Written Telephone: Annotated Bibliography

Crompton, S.W. (2008). Alexander Graham Bell and the Telephone: The Invention That Changed Communication. Chelsea House Publications.

The book is useful for writing the section on identifying the period of invention, as well as conditions and circumstances of it. The second half on the 19th century was marked by a great number of inventions and technological breakthroughs. Scientists and engineers all over the world were developing the devices which would help people communicate through great distances. This book tells about the man who was the first to patent the telephone, A.G. Bell, and all the events that led to this great invention, as well as the changes brought by it to the society.


Kingsbury, J. E. (2011). The telephone and telephone exchanges: their invention and development. University of Toronto Libraries.

The book by Kingsbury (2011) is an edition which comprises the materials on both invention of telephone and further development in the telephony field, as well as presents the analysis of effects these innovations had on the history of the industry and society as a whole. In the first part of the research the author focuses on the inventors of telephone and its parts explaining the reasons they were driven with and results they came to. The last part of the research focuses at the progress made by the end of the 19th century and then, at describing innovative ideas that entered the new century, being followed by cable technologies and later, by mobile phones.


Huurdeman, A.A. (2003). The Worldwide History of Telecommunications. Wiley-IEEE Press.

The present book by Huurdeman (2003) is practically the first one to give the multisided overview of the development of telecommunications from the global perspective. The simple and well-written book tells the story of the unique evolution and advance of telecommunications which involved the work of numerous scientists, engineers, and inventors of more than two centuries. The author describes the various techniques used in different times by people for distanced communication, which eventually turned telecommunications into the world’s largest industry, including spheres interesting us in our research, such as digital and IP telephony, telephone switching, coaxial and optical fiber networks, and multimedia applications.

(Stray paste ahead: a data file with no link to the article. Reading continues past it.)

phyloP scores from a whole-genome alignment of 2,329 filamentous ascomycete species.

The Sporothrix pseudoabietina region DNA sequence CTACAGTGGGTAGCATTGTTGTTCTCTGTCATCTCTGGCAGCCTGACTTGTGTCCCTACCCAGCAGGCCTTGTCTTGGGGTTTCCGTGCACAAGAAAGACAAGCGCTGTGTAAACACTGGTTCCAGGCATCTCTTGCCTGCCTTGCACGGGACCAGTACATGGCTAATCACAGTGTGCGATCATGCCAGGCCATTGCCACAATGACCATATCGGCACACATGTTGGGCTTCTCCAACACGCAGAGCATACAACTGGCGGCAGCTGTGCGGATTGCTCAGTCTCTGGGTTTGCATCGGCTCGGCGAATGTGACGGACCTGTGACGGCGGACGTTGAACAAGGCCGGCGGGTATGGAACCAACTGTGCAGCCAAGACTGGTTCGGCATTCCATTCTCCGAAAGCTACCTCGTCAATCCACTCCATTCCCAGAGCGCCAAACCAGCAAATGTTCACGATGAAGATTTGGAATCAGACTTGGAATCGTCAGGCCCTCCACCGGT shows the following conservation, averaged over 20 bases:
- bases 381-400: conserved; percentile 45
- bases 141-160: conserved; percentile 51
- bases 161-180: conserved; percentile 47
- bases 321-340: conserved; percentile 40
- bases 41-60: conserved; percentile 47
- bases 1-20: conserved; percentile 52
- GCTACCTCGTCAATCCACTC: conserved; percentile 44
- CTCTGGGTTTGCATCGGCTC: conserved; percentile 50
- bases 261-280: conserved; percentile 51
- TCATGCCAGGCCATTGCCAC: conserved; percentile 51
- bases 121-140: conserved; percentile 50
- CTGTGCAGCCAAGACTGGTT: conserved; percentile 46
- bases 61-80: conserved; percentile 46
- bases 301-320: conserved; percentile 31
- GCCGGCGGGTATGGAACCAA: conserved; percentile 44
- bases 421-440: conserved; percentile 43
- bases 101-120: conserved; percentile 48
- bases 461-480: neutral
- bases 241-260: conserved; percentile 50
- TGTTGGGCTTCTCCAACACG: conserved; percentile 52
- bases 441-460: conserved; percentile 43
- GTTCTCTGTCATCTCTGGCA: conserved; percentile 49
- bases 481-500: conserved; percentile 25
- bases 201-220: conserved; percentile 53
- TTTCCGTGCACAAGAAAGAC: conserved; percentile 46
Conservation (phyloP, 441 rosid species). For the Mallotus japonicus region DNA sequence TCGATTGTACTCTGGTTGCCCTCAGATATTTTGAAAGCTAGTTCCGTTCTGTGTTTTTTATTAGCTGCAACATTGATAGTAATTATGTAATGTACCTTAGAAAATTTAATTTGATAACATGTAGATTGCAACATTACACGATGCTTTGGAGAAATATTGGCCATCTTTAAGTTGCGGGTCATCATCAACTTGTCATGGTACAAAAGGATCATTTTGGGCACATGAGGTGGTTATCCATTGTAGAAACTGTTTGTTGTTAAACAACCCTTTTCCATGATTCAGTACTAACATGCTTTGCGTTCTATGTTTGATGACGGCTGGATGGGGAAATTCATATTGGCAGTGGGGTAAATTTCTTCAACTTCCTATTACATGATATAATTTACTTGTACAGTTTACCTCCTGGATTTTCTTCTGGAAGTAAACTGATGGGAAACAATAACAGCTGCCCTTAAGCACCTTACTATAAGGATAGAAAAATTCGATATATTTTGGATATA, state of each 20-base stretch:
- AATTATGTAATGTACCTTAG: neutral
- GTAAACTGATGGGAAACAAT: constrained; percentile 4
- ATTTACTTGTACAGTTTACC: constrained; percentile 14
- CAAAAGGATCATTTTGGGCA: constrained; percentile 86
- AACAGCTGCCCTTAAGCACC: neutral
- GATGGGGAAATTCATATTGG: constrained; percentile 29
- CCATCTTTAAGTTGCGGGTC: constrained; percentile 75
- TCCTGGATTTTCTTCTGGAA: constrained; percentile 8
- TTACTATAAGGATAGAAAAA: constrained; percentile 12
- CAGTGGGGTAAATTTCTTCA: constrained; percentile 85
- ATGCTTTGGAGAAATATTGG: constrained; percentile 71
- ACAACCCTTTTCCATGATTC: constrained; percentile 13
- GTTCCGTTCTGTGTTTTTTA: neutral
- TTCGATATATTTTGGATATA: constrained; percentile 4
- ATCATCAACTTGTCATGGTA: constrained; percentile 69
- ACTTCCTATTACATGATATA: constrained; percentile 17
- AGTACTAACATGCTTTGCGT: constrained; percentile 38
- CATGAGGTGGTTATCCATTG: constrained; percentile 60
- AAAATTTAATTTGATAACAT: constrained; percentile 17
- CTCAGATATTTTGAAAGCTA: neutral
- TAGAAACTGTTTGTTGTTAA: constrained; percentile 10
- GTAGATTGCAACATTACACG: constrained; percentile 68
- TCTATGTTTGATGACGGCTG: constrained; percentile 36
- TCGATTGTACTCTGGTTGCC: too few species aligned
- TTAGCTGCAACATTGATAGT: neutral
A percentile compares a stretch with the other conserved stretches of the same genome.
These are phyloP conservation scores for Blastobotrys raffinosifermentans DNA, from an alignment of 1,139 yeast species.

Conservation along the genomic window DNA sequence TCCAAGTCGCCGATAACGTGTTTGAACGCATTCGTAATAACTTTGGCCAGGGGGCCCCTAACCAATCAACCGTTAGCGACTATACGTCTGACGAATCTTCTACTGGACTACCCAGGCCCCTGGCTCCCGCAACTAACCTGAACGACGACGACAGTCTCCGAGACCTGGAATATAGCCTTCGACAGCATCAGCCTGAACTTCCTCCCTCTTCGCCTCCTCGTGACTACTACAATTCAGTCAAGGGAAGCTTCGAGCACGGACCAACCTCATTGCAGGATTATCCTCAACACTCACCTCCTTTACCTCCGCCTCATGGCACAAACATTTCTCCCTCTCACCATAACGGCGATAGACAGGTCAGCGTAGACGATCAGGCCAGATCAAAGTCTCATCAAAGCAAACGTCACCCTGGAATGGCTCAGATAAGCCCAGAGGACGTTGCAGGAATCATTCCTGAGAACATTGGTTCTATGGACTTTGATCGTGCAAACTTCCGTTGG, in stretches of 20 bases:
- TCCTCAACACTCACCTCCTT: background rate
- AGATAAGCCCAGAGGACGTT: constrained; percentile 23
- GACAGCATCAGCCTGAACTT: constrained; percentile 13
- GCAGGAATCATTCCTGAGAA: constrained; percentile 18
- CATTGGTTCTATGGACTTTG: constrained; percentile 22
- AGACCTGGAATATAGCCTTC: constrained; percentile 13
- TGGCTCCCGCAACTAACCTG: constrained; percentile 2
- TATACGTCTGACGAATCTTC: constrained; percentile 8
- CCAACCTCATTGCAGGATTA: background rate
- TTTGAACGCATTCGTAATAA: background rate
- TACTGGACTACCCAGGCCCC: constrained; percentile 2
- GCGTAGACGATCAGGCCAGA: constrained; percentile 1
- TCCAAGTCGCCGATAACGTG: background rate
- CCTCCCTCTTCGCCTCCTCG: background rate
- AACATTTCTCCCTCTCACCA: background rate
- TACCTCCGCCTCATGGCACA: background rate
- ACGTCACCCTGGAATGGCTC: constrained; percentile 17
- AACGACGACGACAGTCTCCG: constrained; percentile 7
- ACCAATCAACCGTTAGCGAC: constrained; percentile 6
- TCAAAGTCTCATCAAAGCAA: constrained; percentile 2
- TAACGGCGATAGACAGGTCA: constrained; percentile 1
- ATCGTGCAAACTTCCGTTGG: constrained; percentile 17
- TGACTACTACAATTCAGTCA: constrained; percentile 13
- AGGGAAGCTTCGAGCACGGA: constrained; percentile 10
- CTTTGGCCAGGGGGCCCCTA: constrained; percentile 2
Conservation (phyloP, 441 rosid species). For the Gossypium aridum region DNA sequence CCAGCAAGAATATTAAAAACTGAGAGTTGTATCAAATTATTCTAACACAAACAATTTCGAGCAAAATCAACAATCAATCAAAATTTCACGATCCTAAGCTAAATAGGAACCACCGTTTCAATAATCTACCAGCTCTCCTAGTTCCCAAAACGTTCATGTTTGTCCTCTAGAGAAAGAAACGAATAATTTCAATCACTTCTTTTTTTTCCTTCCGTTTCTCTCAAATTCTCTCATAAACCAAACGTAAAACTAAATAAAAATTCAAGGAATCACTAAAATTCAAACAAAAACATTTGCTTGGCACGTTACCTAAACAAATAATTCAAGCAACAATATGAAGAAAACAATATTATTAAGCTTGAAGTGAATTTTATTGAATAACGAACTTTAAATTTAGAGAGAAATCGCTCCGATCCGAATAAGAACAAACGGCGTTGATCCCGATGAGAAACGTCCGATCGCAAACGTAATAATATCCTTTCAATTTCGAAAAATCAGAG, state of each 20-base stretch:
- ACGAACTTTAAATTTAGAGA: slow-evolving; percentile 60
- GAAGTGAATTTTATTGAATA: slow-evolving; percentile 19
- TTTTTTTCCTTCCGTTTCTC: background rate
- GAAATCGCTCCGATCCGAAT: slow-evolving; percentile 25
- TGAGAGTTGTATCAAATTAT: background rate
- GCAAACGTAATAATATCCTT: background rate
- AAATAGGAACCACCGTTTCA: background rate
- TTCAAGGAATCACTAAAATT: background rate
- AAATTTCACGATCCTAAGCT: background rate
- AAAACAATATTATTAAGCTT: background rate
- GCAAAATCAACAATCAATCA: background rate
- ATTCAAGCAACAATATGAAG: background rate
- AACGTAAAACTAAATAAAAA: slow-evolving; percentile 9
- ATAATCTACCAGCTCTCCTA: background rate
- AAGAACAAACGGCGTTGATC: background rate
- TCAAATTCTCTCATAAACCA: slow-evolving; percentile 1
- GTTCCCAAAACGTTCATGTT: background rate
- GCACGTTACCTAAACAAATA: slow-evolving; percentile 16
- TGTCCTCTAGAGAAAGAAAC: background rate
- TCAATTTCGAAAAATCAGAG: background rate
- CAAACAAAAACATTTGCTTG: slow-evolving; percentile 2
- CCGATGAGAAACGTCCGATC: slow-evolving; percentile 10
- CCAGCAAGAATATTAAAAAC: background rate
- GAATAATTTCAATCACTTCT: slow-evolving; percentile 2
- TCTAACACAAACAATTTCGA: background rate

Srivastava, L. (2005). Mobile phones and the evolution of social behavior. Behaviour and Information Technology, 24(2), pp. 111-129.

The author of the article tells about the development of a mobile phone and the way how this technological object first used merely for communication gradually turned into a significant social object that changed human identity and interaction of people in the society. The author argues that the application of phones has significantly personalized the communication sphere through mobility opportunities and the advancement’s pervasive character. In perspective of phone’s connection with the humanities, the researcher explores how the object turn from purely “technological object” into the “social object”.

Thulin, E., & Vilhelmson, B. (2007). Mobiles everywhere: Youth, the mobile phone, and changes in everyday practice. Young, 15(3), pp. 235-253.

The authors of the article study the changes in the lifestyles of young people brought by the growth of mobile phones popularity. They describe three major spheres mostly affected by the mobiles: communication patterns, various forms of spatial mobility, and personal time planning and use. The findings show that the new generation’s communication with their social environment grows due to the convenient options of constant updates and immediate exchange. Communication becomes more flexible in terms of space, time, and content; but at the same time a mobile phones becomes increasingly irreplaceable and people’s dependence on them increases fast.

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